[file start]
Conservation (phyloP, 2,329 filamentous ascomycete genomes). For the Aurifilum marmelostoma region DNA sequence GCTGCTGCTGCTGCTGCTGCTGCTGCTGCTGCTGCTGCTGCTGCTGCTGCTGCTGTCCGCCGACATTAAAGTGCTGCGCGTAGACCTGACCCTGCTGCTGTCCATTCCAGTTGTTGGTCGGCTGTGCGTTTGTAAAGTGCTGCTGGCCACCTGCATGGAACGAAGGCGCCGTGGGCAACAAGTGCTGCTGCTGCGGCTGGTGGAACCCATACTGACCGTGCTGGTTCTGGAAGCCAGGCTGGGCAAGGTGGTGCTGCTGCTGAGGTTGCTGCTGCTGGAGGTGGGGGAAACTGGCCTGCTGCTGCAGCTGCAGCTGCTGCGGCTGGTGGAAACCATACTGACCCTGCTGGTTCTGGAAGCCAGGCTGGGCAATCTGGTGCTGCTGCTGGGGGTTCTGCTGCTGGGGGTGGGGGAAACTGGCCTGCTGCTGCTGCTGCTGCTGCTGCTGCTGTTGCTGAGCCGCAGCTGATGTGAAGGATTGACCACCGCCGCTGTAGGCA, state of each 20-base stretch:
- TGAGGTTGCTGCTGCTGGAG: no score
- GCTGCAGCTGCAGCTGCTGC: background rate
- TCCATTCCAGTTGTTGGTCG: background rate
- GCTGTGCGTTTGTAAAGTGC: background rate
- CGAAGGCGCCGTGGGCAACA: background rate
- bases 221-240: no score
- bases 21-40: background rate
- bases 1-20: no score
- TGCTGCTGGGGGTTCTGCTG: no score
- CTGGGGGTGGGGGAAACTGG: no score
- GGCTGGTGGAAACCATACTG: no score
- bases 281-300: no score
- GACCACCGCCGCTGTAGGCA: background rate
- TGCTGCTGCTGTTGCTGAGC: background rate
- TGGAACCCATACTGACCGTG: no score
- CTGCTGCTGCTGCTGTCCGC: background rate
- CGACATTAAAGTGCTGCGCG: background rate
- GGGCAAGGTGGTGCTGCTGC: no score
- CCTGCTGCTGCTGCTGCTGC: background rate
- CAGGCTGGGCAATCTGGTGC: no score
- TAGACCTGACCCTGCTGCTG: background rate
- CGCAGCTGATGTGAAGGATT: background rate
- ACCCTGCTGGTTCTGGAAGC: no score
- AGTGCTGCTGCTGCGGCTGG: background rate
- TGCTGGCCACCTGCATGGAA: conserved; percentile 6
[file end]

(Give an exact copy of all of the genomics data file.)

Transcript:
Conservation (phyloP, 2,329 filamentous ascomycete genomes). For the Aurifilum marmelostoma region DNA sequence GCTGCTGCTGCTGCTGCTGCTGCTGCTGCTGCTGCTGCTGCTGCTGCTGCTGCTGTCCGCCGACATTAAAGTGCTGCGCGTAGACCTGACCCTGCTGCTGTCCATTCCAGTTGTTGGTCGGCTGTGCGTTTGTAAAGTGCTGCTGGCCACCTGCATGGAACGAAGGCGCCGTGGGCAACAAGTGCTGCTGCTGCGGCTGGTGGAACCCATACTGACCGTGCTGGTTCTGGAAGCCAGGCTGGGCAAGGTGGTGCTGCTGCTGAGGTTGCTGCTGCTGGAGGTGGGGGAAACTGGCCTGCTGCTGCAGCTGCAGCTGCTGCGGCTGGTGGAAACCATACTGACCCTGCTGGTTCTGGAAGCCAGGCTGGGCAATCTGGTGCTGCTGCTGGGGGTTCTGCTGCTGGGGGTGGGGGAAACTGGCCTGCTGCTGCTGCTGCTGCTGCTGCTGCTGTTGCTGAGCCGCAGCTGATGTGAAGGATTGACCACCGCCGCTGTAGGCA, state of each 20-base stretch:
- TGAGGTTGCTGCTGCTGGAG: no score
- GCTGCAGCTGCAGCTGCTGC: background rate
- TCCATTCCAGTTGTTGGTCG: background rate
- GCTGTGCGTTTGTAAAGTGC: background rate
- CGAAGGCGCCGTGGGCAACA: background rate
- bases 221-240: no score
- bases 21-40: background rate
- bases 1-20: no score
- TGCTGCTGGGGGTTCTGCTG: no score
- CTGGGGGTGGGGGAAACTGG: no score
- GGCTGGTGGAAACCATACTG: no score
- bases 281-300: no score
- GACCACCGCCGCTGTAGGCA: background rate
- TGCTGCTGCTGTTGCTGAGC: background rate
- TGGAACCCATACTGACCGTG: no score
- CTGCTGCTGCTGCTGTCCGC: background rate
- CGACATTAAAGTGCTGCGCG: background rate
- GGGCAAGGTGGTGCTGCTGC: no score
- CCTGCTGCTGCTGCTGCTGC: background rate
- CAGGCTGGGCAATCTGGTGC: no score
- TAGACCTGACCCTGCTGCTG: background rate
- CGCAGCTGATGTGAAGGATT: background rate
- ACCCTGCTGGTTCTGGAAGC: no score
- AGTGCTGCTGCTGCGGCTGG: background rate
- TGCTGGCCACCTGCATGGAA: conserved; percentile 6